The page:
Pellet stoves are a relatively low-cost option to install, costing around $4,000 to displace much (if not all) of your fossil fuel use.

When it comes to automated wood fuel boilers, the initial cost of installation is often higher than conventional oil boilers. But with state and federal incentives, you can more easily make the switch to cleaner, greener modern wood heat. Learn more about rebates and incentives.

Modern wood heating bills are about 30% lower than heating with oil over a five-year average. Plus, wood pellets’ long-term price stability gives homeowners and business owners peace of mind — unlike volatile oil prices.

Yes, pellet stoves are another option. Boasting a smaller footprint and lower installation cost, pellet stoves are an ideal way to heat an area of your home.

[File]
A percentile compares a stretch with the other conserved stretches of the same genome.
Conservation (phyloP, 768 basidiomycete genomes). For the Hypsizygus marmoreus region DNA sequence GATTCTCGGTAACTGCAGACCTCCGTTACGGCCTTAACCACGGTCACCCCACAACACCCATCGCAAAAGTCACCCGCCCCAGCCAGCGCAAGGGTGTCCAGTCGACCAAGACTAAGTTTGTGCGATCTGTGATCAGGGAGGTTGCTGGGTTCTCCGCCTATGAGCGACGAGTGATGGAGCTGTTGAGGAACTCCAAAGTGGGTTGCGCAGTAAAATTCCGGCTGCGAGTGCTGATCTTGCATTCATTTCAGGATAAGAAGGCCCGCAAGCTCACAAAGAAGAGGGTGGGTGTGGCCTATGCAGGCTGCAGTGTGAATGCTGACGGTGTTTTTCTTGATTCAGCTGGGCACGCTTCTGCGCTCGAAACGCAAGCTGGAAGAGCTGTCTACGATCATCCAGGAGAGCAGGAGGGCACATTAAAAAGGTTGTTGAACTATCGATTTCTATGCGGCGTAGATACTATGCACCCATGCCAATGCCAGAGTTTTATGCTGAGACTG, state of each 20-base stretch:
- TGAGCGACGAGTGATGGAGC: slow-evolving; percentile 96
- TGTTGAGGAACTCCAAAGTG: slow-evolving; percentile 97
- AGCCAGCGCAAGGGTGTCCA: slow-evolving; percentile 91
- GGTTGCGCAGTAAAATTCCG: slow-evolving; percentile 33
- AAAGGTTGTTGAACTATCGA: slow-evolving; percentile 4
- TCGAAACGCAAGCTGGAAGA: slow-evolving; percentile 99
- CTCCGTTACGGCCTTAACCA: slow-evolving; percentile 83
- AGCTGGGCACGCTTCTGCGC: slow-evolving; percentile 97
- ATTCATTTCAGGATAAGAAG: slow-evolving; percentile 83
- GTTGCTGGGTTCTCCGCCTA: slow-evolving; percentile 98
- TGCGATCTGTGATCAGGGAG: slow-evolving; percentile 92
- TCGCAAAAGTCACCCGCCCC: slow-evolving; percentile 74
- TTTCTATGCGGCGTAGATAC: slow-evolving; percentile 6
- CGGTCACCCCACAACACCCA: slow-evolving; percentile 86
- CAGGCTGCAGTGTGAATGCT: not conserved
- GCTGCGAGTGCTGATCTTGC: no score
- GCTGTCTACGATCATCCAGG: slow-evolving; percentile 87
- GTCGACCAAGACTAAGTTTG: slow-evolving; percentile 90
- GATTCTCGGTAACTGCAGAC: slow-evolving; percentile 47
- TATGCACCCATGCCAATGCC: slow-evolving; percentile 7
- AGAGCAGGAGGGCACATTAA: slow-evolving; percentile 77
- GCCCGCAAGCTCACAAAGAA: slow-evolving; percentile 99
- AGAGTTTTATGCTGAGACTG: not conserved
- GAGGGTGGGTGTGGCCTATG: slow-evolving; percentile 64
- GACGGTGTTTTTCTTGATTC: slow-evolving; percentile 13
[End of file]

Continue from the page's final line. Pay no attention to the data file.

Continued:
Where Do Wood Pellets Come From? How Do I Get Them?

Like oil delivery trucks, wood pellets for automated systems are delivered directly from the mill to your home or business. Removing the need to lug bags of pellets or stack cordwood, these delivery trucks pour wood pellets into your storage unit through a pneumatic hose — costing less than an oil delivery while supporting our communities and our environment.

Wood pellets are made from 100% wood, sourced from sawmill waste and sustainable forestry management projects. Wood particles are compressed into dense, clean burning pellets with no other additives, using the wood’s natural lignin to bind particles together into a solid, BTU-packed pellet.